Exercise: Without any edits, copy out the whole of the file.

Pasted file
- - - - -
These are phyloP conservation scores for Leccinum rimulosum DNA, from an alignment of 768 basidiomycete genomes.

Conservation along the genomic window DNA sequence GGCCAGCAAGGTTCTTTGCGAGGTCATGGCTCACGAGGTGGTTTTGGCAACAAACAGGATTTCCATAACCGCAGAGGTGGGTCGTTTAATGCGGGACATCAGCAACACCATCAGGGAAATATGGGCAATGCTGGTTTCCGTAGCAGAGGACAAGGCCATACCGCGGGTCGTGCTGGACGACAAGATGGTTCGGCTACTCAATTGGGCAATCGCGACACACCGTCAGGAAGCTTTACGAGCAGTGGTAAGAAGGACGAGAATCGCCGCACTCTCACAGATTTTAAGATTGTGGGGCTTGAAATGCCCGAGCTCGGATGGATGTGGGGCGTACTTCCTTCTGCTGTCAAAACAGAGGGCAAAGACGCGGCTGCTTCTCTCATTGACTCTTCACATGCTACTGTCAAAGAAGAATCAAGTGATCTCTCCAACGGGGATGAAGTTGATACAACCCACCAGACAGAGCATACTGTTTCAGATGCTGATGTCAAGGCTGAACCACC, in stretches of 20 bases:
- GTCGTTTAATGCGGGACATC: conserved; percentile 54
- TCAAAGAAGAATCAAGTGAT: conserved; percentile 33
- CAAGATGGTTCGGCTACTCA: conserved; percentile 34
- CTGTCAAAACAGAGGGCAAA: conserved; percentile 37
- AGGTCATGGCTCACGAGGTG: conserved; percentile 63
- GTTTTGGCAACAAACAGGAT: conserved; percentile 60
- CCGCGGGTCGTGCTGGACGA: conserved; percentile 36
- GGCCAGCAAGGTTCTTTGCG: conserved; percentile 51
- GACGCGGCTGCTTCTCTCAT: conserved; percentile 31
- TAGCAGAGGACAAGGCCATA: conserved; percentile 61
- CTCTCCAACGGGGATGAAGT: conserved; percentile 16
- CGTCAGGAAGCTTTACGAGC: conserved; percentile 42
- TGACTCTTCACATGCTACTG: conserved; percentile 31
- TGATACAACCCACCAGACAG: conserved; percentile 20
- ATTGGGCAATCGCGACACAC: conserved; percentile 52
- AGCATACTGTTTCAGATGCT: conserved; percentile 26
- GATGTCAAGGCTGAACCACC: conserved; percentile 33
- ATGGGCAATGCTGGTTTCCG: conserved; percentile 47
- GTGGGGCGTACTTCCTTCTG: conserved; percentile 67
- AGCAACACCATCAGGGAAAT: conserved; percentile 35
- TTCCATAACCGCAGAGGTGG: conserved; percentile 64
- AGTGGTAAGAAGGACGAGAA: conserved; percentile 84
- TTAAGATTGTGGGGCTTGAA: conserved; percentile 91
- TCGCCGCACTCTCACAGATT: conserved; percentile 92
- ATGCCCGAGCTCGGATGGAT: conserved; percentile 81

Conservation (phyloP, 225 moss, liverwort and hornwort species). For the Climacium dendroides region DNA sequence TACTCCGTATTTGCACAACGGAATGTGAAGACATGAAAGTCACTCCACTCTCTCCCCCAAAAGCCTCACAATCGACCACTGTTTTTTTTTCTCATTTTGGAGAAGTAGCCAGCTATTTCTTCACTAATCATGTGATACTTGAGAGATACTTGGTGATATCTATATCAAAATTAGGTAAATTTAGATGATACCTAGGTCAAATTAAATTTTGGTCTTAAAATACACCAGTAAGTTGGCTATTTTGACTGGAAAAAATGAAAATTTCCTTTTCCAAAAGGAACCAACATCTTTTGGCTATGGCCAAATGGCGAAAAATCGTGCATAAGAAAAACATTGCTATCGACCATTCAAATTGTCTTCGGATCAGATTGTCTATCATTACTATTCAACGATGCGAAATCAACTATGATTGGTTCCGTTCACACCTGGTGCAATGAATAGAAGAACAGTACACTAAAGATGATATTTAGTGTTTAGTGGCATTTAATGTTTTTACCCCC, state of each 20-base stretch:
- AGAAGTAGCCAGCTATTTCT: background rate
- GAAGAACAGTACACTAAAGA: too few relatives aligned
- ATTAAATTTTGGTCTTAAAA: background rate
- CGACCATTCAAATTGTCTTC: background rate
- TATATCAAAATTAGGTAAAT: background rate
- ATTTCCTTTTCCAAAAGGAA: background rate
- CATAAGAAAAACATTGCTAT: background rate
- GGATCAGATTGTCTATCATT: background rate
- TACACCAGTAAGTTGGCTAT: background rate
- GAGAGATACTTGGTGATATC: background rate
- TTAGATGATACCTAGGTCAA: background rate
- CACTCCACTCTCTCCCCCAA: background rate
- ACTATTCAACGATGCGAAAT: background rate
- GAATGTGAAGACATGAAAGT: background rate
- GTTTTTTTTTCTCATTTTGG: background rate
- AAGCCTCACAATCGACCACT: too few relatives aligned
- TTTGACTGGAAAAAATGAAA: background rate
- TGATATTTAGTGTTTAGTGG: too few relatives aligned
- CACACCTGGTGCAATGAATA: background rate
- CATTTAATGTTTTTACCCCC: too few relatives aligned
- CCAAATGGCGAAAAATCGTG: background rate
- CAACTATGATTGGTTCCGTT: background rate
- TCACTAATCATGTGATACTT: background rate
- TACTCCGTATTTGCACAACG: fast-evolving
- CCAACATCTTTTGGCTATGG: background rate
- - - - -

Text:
These are phyloP conservation scores for Leccinum rimulosum DNA, from an alignment of 768 basidiomycete genomes.

Conservation along the genomic window DNA sequence GGCCAGCAAGGTTCTTTGCGAGGTCATGGCTCACGAGGTGGTTTTGGCAACAAACAGGATTTCCATAACCGCAGAGGTGGGTCGTTTAATGCGGGACATCAGCAACACCATCAGGGAAATATGGGCAATGCTGGTTTCCGTAGCAGAGGACAAGGCCATACCGCGGGTCGTGCTGGACGACAAGATGGTTCGGCTACTCAATTGGGCAATCGCGACACACCGTCAGGAAGCTTTACGAGCAGTGGTAAGAAGGACGAGAATCGCCGCACTCTCACAGATTTTAAGATTGTGGGGCTTGAAATGCCCGAGCTCGGATGGATGTGGGGCGTACTTCCTTCTGCTGTCAAAACAGAGGGCAAAGACGCGGCTGCTTCTCTCATTGACTCTTCACATGCTACTGTCAAAGAAGAATCAAGTGATCTCTCCAACGGGGATGAAGTTGATACAACCCACCAGACAGAGCATACTGTTTCAGATGCTGATGTCAAGGCTGAACCACC, in stretches of 20 bases:
- GTCGTTTAATGCGGGACATC: conserved; percentile 54
- TCAAAGAAGAATCAAGTGAT: conserved; percentile 33
- CAAGATGGTTCGGCTACTCA: conserved; percentile 34
- CTGTCAAAACAGAGGGCAAA: conserved; percentile 37
- AGGTCATGGCTCACGAGGTG: conserved; percentile 63
- GTTTTGGCAACAAACAGGAT: conserved; percentile 60
- CCGCGGGTCGTGCTGGACGA: conserved; percentile 36
- GGCCAGCAAGGTTCTTTGCG: conserved; percentile 51
- GACGCGGCTGCTTCTCTCAT: conserved; percentile 31
- TAGCAGAGGACAAGGCCATA: conserved; percentile 61
- CTCTCCAACGGGGATGAAGT: conserved; percentile 16
- CGTCAGGAAGCTTTACGAGC: conserved; percentile 42
- TGACTCTTCACATGCTACTG: conserved; percentile 31
- TGATACAACCCACCAGACAG: conserved; percentile 20
- ATTGGGCAATCGCGACACAC: conserved; percentile 52
- AGCATACTGTTTCAGATGCT: conserved; percentile 26
- GATGTCAAGGCTGAACCACC: conserved; percentile 33
- ATGGGCAATGCTGGTTTCCG: conserved; percentile 47
- GTGGGGCGTACTTCCTTCTG: conserved; percentile 67
- AGCAACACCATCAGGGAAAT: conserved; percentile 35
- TTCCATAACCGCAGAGGTGG: conserved; percentile 64
- AGTGGTAAGAAGGACGAGAA: conserved; percentile 84
- TTAAGATTGTGGGGCTTGAA: conserved; percentile 91
- TCGCCGCACTCTCACAGATT: conserved; percentile 92
- ATGCCCGAGCTCGGATGGAT: conserved; percentile 81

Conservation (phyloP, 225 moss, liverwort and hornwort species). For the Climacium dendroides region DNA sequence TACTCCGTATTTGCACAACGGAATGTGAAGACATGAAAGTCACTCCACTCTCTCCCCCAAAAGCCTCACAATCGACCACTGTTTTTTTTTCTCATTTTGGAGAAGTAGCCAGCTATTTCTTCACTAATCATGTGATACTTGAGAGATACTTGGTGATATCTATATCAAAATTAGGTAAATTTAGATGATACCTAGGTCAAATTAAATTTTGGTCTTAAAATACACCAGTAAGTTGGCTATTTTGACTGGAAAAAATGAAAATTTCCTTTTCCAAAAGGAACCAACATCTTTTGGCTATGGCCAAATGGCGAAAAATCGTGCATAAGAAAAACATTGCTATCGACCATTCAAATTGTCTTCGGATCAGATTGTCTATCATTACTATTCAACGATGCGAAATCAACTATGATTGGTTCCGTTCACACCTGGTGCAATGAATAGAAGAACAGTACACTAAAGATGATATTTAGTGTTTAGTGGCATTTAATGTTTTTACCCCC, state of each 20-base stretch:
- AGAAGTAGCCAGCTATTTCT: background rate
- GAAGAACAGTACACTAAAGA: too few relatives aligned
- ATTAAATTTTGGTCTTAAAA: background rate
- CGACCATTCAAATTGTCTTC: background rate
- TATATCAAAATTAGGTAAAT: background rate
- ATTTCCTTTTCCAAAAGGAA: background rate
- CATAAGAAAAACATTGCTAT: background rate
- GGATCAGATTGTCTATCATT: background rate
- TACACCAGTAAGTTGGCTAT: background rate
- GAGAGATACTTGGTGATATC: background rate
- TTAGATGATACCTAGGTCAA: background rate
- CACTCCACTCTCTCCCCCAA: background rate
- ACTATTCAACGATGCGAAAT: background rate
- GAATGTGAAGACATGAAAGT: background rate
- GTTTTTTTTTCTCATTTTGG: background rate
- AAGCCTCACAATCGACCACT: too few relatives aligned
- TTTGACTGGAAAAAATGAAA: background rate
- TGATATTTAGTGTTTAGTGG: too few relatives aligned
- CACACCTGGTGCAATGAATA: background rate
- CATTTAATGTTTTTACCCCC: too few relatives aligned
- CCAAATGGCGAAAAATCGTG: background rate
- CAACTATGATTGGTTCCGTT: background rate
- TCACTAATCATGTGATACTT: background rate
- TACTCCGTATTTGCACAACG: fast-evolving
- CCAACATCTTTTGGCTATGG: background rate